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ERIC Number: ED248514
Record Type: Non-Journal
Publication Date: 1984-Aug
Pages: 44
Abstractor: N/A
Reference Count: N/A
China's Propaganda in the United States during World War II.
Tsang, Kuo-jen
Drawing data from a variety of sources, a study was undertaken to place China's propaganda activities in the United States during World War II into a historical perspective. Results showed that China's propaganda efforts consisted of official and unofficial activities and activities directed toward overseas Chinese. The official activities were carried out by the Chinese News Service and its branch offices in various American cities under the direction of the Ministry of Information's International Department in Chungking. The unofficial activities were carried out by both Chinese and Americans, including missionaries, business people, and newspaper reporters, and the activities directed toward the overseas Chinese in the United States were undertaken for the purpose of collecting money and arousing patriotism. The propaganda program fell into four phases, the first beginning with the outbreak of the Sino-Japanese War in 1937 and directed at exposing Japanese atrocities. The second phase began with the withdrawal of the Chinese central government to inner China in late 1937, continued until the beginning of the European war in 1939, and concentrated on economic and political interests. The third phase ran from late 1939 to the bombing of Pearl Harbor and was directed at the American government in an effort to promote more moral, economic, and military aid for China, while the last period began when the war became global and continued until the end. The effectiveness of the propaganda program cannot be accurately measured. (FL)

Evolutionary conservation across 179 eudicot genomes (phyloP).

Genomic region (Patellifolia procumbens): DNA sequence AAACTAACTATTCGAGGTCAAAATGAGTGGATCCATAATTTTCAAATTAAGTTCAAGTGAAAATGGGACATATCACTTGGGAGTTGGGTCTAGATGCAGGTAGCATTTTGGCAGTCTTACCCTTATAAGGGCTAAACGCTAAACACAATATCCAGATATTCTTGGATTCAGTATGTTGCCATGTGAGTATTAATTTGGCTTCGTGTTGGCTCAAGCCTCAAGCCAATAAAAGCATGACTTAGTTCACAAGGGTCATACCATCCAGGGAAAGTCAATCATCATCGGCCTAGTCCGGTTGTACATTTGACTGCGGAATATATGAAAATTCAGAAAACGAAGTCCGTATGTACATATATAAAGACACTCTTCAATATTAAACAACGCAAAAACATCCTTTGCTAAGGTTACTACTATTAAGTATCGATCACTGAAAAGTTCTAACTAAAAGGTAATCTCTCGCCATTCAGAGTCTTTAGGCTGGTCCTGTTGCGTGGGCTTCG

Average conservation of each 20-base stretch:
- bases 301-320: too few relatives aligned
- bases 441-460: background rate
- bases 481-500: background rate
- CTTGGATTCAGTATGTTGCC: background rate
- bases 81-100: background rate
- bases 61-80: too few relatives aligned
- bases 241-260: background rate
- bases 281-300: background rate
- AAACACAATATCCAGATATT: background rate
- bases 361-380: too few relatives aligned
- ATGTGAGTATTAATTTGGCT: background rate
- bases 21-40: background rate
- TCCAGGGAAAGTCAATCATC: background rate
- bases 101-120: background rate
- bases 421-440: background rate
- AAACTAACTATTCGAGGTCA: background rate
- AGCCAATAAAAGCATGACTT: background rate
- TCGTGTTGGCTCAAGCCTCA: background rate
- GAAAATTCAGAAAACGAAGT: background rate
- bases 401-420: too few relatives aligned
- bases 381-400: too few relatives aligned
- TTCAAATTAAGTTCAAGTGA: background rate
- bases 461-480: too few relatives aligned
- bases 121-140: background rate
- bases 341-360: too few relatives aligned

Publication Type: Reports - Research; Speeches/Meeting Papers
Education Level: N/A
Audience: N/A
Language: English
Sponsor: N/A
Authoring Institution: N/A
Identifiers - Location: China